The principles of the circular economy are based on the fact that production processes without a closed cycle of material use have no future in a world of finite resources. In the foreseeable future fossil fuels will be used up and the opportunities to dispose of the inevitable waste materials of chemical production will be exhausted as well. The circular economy takes the materials cycle of nature as an example and tries to use materials and resources as long and as efficiently as possible through intelligent and cascading use with zero waste and zero emissions.
Waste recovery is the reuse, recycling or thermic reuse of waste or at least a part of waste. The return of recyclable materials or material recovery is usually carried out by the following measures:
The recyclable materials are used to produce the same or largely equivalent materials for reuse in production processes already carried out in the past, with partial or complete dissolution and change in shape. Examples include waste glass being transformed into new glass or the recycling of paper.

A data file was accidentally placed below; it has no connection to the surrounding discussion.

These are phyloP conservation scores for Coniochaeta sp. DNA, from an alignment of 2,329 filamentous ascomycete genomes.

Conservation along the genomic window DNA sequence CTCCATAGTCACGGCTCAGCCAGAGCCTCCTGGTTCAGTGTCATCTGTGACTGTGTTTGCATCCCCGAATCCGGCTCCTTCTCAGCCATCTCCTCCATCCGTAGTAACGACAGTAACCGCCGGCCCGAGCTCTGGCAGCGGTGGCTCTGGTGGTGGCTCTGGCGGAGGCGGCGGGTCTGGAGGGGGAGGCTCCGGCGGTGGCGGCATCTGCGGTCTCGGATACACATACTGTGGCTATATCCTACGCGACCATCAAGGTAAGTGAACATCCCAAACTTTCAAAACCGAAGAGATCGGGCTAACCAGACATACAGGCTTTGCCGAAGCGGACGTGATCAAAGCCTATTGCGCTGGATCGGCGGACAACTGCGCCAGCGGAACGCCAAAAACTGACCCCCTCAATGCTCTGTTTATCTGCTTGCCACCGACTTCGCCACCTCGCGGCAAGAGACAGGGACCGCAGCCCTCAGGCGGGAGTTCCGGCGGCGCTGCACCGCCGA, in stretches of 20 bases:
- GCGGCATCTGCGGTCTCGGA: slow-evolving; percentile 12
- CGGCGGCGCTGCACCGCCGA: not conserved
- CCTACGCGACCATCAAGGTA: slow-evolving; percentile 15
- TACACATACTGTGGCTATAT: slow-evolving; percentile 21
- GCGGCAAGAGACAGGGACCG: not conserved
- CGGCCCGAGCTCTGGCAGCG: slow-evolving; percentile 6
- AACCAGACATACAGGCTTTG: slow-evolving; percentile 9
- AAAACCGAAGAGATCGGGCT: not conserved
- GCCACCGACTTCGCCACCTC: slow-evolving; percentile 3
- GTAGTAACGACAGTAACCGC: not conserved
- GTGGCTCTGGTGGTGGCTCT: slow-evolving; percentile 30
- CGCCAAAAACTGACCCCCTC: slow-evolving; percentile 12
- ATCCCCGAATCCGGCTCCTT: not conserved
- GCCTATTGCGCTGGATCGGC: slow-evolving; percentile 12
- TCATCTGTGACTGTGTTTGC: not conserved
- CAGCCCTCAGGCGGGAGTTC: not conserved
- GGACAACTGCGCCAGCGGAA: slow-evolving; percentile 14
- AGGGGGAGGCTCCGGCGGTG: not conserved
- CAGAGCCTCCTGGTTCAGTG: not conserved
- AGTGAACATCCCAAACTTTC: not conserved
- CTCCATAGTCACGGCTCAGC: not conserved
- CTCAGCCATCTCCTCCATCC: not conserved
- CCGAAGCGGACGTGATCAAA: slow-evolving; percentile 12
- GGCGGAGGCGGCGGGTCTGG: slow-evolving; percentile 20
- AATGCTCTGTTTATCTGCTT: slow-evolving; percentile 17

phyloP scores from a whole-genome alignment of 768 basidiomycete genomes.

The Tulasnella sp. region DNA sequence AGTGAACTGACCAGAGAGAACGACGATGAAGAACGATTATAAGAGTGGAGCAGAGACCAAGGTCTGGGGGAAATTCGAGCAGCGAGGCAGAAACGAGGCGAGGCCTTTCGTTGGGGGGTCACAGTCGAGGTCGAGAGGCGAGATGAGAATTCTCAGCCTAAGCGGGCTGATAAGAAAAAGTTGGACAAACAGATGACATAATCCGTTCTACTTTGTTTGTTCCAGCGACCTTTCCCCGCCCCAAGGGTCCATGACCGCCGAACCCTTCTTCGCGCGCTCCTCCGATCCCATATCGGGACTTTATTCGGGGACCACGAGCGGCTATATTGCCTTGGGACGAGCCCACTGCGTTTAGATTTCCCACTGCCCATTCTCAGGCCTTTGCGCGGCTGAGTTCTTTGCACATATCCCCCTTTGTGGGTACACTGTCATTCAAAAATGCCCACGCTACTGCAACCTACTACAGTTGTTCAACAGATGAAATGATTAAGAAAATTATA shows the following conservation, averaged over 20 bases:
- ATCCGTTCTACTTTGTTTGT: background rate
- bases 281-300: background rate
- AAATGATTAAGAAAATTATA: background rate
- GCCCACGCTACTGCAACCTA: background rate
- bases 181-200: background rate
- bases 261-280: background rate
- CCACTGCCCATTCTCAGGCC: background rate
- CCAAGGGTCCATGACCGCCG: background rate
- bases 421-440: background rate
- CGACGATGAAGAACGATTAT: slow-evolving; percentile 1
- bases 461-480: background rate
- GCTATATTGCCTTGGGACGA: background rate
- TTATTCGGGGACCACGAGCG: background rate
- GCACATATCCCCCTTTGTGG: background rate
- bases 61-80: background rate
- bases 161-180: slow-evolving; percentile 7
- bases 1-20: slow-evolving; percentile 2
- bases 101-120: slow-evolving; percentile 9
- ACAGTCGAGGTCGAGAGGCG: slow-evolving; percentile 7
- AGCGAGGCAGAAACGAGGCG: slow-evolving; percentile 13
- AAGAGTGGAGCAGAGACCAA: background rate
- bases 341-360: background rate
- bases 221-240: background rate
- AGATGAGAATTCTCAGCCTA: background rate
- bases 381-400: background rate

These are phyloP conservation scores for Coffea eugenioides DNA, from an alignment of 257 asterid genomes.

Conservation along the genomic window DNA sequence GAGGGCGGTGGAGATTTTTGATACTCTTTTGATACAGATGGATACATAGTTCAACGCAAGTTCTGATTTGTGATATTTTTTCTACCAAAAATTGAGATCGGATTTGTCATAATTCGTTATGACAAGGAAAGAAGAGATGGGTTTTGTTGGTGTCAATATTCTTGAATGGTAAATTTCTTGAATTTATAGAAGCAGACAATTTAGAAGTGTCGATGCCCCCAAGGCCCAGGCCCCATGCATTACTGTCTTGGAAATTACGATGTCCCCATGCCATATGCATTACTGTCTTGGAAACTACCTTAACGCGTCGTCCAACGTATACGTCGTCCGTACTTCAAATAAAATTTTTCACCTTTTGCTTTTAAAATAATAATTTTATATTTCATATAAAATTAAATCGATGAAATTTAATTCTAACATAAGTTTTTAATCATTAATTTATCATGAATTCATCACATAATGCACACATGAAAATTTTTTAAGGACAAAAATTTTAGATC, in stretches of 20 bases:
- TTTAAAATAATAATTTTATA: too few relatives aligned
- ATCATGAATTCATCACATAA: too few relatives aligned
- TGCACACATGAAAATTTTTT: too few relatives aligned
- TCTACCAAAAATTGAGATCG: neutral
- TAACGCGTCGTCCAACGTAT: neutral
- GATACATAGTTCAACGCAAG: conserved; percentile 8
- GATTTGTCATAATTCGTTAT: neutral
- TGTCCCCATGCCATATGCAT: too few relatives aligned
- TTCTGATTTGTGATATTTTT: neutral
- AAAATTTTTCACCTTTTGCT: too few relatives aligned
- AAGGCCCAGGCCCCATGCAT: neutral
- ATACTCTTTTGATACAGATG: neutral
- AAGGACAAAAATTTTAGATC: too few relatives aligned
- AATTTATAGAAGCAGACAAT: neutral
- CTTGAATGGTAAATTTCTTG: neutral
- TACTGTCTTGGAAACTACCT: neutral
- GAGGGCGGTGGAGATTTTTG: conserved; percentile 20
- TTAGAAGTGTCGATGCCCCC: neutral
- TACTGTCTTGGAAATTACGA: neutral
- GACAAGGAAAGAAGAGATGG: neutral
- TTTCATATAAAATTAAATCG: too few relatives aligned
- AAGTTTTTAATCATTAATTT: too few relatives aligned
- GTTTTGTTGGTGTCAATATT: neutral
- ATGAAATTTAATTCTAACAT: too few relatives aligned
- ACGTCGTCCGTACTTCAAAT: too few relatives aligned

- Further utilisation
After a different production process than the initial one, material or products with different characteristics and/or a different shape are generated from the recyclable material for a different use. That means application in not yet undergone production processes through transformation (loss of material identity or change of shape, e.g. yoghurt cups to park benches).